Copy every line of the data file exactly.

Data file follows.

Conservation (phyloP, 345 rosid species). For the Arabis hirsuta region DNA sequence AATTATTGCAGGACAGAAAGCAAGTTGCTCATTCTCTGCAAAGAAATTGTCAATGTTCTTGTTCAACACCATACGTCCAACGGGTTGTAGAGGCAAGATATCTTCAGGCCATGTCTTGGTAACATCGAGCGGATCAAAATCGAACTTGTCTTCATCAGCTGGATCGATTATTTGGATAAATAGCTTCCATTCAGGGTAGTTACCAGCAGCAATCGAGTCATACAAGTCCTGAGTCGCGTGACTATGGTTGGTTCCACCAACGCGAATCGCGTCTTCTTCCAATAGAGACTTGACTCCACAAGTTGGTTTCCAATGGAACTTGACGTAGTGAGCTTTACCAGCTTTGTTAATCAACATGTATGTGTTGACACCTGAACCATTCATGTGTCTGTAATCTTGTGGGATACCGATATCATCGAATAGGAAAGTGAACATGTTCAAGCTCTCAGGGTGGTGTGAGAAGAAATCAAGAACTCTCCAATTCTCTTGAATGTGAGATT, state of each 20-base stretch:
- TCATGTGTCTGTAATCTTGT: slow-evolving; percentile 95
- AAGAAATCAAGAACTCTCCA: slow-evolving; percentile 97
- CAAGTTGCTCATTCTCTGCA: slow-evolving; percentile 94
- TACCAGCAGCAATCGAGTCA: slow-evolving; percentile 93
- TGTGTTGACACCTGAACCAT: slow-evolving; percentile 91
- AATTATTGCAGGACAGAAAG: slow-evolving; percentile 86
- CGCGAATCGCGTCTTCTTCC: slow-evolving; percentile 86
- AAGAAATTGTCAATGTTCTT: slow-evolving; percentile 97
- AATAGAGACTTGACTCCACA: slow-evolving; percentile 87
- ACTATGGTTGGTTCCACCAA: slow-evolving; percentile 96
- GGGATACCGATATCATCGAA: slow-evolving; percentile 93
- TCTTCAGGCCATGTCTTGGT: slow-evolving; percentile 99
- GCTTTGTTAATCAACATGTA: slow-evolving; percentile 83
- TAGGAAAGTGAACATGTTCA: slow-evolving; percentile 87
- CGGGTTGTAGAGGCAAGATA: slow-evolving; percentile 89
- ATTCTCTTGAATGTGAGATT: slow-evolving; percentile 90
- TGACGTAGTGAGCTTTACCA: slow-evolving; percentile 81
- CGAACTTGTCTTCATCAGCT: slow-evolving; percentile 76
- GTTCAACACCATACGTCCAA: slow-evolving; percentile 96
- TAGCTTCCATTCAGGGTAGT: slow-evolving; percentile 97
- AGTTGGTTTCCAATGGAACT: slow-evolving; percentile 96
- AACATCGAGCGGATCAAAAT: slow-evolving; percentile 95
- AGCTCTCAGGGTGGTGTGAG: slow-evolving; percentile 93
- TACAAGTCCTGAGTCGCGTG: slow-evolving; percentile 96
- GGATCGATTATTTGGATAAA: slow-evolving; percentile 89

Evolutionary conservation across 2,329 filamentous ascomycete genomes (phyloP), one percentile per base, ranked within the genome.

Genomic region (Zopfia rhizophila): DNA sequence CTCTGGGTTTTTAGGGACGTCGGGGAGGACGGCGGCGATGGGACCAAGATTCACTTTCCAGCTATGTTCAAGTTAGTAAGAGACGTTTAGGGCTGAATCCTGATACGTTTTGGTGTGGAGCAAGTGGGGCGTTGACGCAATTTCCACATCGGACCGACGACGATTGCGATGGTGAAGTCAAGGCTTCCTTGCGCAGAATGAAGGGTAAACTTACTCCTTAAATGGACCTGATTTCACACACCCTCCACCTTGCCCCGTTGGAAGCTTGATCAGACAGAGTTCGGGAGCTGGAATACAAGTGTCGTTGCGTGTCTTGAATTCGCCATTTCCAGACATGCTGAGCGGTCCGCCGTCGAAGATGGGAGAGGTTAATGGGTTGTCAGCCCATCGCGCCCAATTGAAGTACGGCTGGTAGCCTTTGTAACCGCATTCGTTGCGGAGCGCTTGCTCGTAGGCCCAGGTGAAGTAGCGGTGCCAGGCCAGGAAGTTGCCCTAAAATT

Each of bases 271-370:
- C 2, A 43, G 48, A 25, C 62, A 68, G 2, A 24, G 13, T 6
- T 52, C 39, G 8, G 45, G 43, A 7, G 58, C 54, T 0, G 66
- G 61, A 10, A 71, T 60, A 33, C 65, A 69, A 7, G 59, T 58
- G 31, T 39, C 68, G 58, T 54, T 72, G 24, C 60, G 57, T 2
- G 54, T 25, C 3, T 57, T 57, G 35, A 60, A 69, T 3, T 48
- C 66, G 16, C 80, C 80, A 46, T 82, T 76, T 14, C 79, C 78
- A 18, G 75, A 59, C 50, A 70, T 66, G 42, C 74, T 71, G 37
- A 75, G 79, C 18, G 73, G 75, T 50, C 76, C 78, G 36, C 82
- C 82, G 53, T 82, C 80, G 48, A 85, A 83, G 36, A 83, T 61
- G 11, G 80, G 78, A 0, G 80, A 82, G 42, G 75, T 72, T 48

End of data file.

Conservation (phyloP, 345 rosid species). For the Arabis hirsuta region DNA sequence AATTATTGCAGGACAGAAAGCAAGTTGCTCATTCTCTGCAAAGAAATTGTCAATGTTCTTGTTCAACACCATACGTCCAACGGGTTGTAGAGGCAAGATATCTTCAGGCCATGTCTTGGTAACATCGAGCGGATCAAAATCGAACTTGTCTTCATCAGCTGGATCGATTATTTGGATAAATAGCTTCCATTCAGGGTAGTTACCAGCAGCAATCGAGTCATACAAGTCCTGAGTCGCGTGACTATGGTTGGTTCCACCAACGCGAATCGCGTCTTCTTCCAATAGAGACTTGACTCCACAAGTTGGTTTCCAATGGAACTTGACGTAGTGAGCTTTACCAGCTTTGTTAATCAACATGTATGTGTTGACACCTGAACCATTCATGTGTCTGTAATCTTGTGGGATACCGATATCATCGAATAGGAAAGTGAACATGTTCAAGCTCTCAGGGTGGTGTGAGAAGAAATCAAGAACTCTCCAATTCTCTTGAATGTGAGATT, state of each 20-base stretch:
- TCATGTGTCTGTAATCTTGT: slow-evolving; percentile 95
- AAGAAATCAAGAACTCTCCA: slow-evolving; percentile 97
- CAAGTTGCTCATTCTCTGCA: slow-evolving; percentile 94
- TACCAGCAGCAATCGAGTCA: slow-evolving; percentile 93
- TGTGTTGACACCTGAACCAT: slow-evolving; percentile 91
- AATTATTGCAGGACAGAAAG: slow-evolving; percentile 86
- CGCGAATCGCGTCTTCTTCC: slow-evolving; percentile 86
- AAGAAATTGTCAATGTTCTT: slow-evolving; percentile 97
- AATAGAGACTTGACTCCACA: slow-evolving; percentile 87
- ACTATGGTTGGTTCCACCAA: slow-evolving; percentile 96
- GGGATACCGATATCATCGAA: slow-evolving; percentile 93
- TCTTCAGGCCATGTCTTGGT: slow-evolving; percentile 99
- GCTTTGTTAATCAACATGTA: slow-evolving; percentile 83
- TAGGAAAGTGAACATGTTCA: slow-evolving; percentile 87
- CGGGTTGTAGAGGCAAGATA: slow-evolving; percentile 89
- ATTCTCTTGAATGTGAGATT: slow-evolving; percentile 90
- TGACGTAGTGAGCTTTACCA: slow-evolving; percentile 81
- CGAACTTGTCTTCATCAGCT: slow-evolving; percentile 76
- GTTCAACACCATACGTCCAA: slow-evolving; percentile 96
- TAGCTTCCATTCAGGGTAGT: slow-evolving; percentile 97
- AGTTGGTTTCCAATGGAACT: slow-evolving; percentile 96
- AACATCGAGCGGATCAAAAT: slow-evolving; percentile 95
- AGCTCTCAGGGTGGTGTGAG: slow-evolving; percentile 93
- TACAAGTCCTGAGTCGCGTG: slow-evolving; percentile 96
- GGATCGATTATTTGGATAAA: slow-evolving; percentile 89

Evolutionary conservation across 2,329 filamentous ascomycete genomes (phyloP), one percentile per base, ranked within the genome.

Genomic region (Zopfia rhizophila): DNA sequence CTCTGGGTTTTTAGGGACGTCGGGGAGGACGGCGGCGATGGGACCAAGATTCACTTTCCAGCTATGTTCAAGTTAGTAAGAGACGTTTAGGGCTGAATCCTGATACGTTTTGGTGTGGAGCAAGTGGGGCGTTGACGCAATTTCCACATCGGACCGACGACGATTGCGATGGTGAAGTCAAGGCTTCCTTGCGCAGAATGAAGGGTAAACTTACTCCTTAAATGGACCTGATTTCACACACCCTCCACCTTGCCCCGTTGGAAGCTTGATCAGACAGAGTTCGGGAGCTGGAATACAAGTGTCGTTGCGTGTCTTGAATTCGCCATTTCCAGACATGCTGAGCGGTCCGCCGTCGAAGATGGGAGAGGTTAATGGGTTGTCAGCCCATCGCGCCCAATTGAAGTACGGCTGGTAGCCTTTGTAACCGCATTCGTTGCGGAGCGCTTGCTCGTAGGCCCAGGTGAAGTAGCGGTGCCAGGCCAGGAAGTTGCCCTAAAATT

Each of bases 271-370:
- C 2, A 43, G 48, A 25, C 62, A 68, G 2, A 24, G 13, T 6
- T 52, C 39, G 8, G 45, G 43, A 7, G 58, C 54, T 0, G 66
- G 61, A 10, A 71, T 60, A 33, C 65, A 69, A 7, G 59, T 58
- G 31, T 39, C 68, G 58, T 54, T 72, G 24, C 60, G 57, T 2
- G 54, T 25, C 3, T 57, T 57, G 35, A 60, A 69, T 3, T 48
- C 66, G 16, C 80, C 80, A 46, T 82, T 76, T 14, C 79, C 78
- A 18, G 75, A 59, C 50, A 70, T 66, G 42, C 74, T 71, G 37
- A 75, G 79, C 18, G 73, G 75, T 50, C 76, C 78, G 36, C 82
- C 82, G 53, T 82, C 80, G 48, A 85, A 83, G 36, A 83, T 61
- G 11, G 80, G 78, A 0, G 80, A 82, G 42, G 75, T 72, T 48